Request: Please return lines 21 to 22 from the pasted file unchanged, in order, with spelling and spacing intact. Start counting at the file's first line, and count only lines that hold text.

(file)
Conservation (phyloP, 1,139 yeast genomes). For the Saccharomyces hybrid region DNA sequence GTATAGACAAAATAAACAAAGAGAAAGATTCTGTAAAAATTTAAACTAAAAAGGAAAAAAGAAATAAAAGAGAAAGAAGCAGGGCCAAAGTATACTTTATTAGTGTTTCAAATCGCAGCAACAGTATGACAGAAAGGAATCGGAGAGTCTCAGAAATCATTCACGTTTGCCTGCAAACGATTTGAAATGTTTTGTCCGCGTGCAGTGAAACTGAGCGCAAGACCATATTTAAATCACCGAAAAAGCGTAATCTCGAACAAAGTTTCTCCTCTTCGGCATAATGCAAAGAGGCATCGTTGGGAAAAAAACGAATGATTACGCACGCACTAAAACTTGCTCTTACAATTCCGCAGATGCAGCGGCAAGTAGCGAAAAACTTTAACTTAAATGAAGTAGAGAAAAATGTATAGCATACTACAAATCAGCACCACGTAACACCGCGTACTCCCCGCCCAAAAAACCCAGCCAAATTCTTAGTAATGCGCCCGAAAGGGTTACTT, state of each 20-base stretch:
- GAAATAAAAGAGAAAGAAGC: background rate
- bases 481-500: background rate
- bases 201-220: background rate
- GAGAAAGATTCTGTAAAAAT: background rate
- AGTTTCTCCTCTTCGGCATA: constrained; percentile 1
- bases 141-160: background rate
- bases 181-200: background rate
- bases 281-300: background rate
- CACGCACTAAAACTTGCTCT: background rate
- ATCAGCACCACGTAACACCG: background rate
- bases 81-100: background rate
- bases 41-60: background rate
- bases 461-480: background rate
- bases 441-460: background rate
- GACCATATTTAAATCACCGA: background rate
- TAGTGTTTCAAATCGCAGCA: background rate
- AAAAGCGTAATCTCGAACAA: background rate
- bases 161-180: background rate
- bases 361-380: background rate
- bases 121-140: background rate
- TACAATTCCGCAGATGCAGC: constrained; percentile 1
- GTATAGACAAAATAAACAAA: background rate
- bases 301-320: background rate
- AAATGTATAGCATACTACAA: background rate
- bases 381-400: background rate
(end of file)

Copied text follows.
- bases 121-140: background rate
- TACAATTCCGCAGATGCAGC: constrained; percentile 1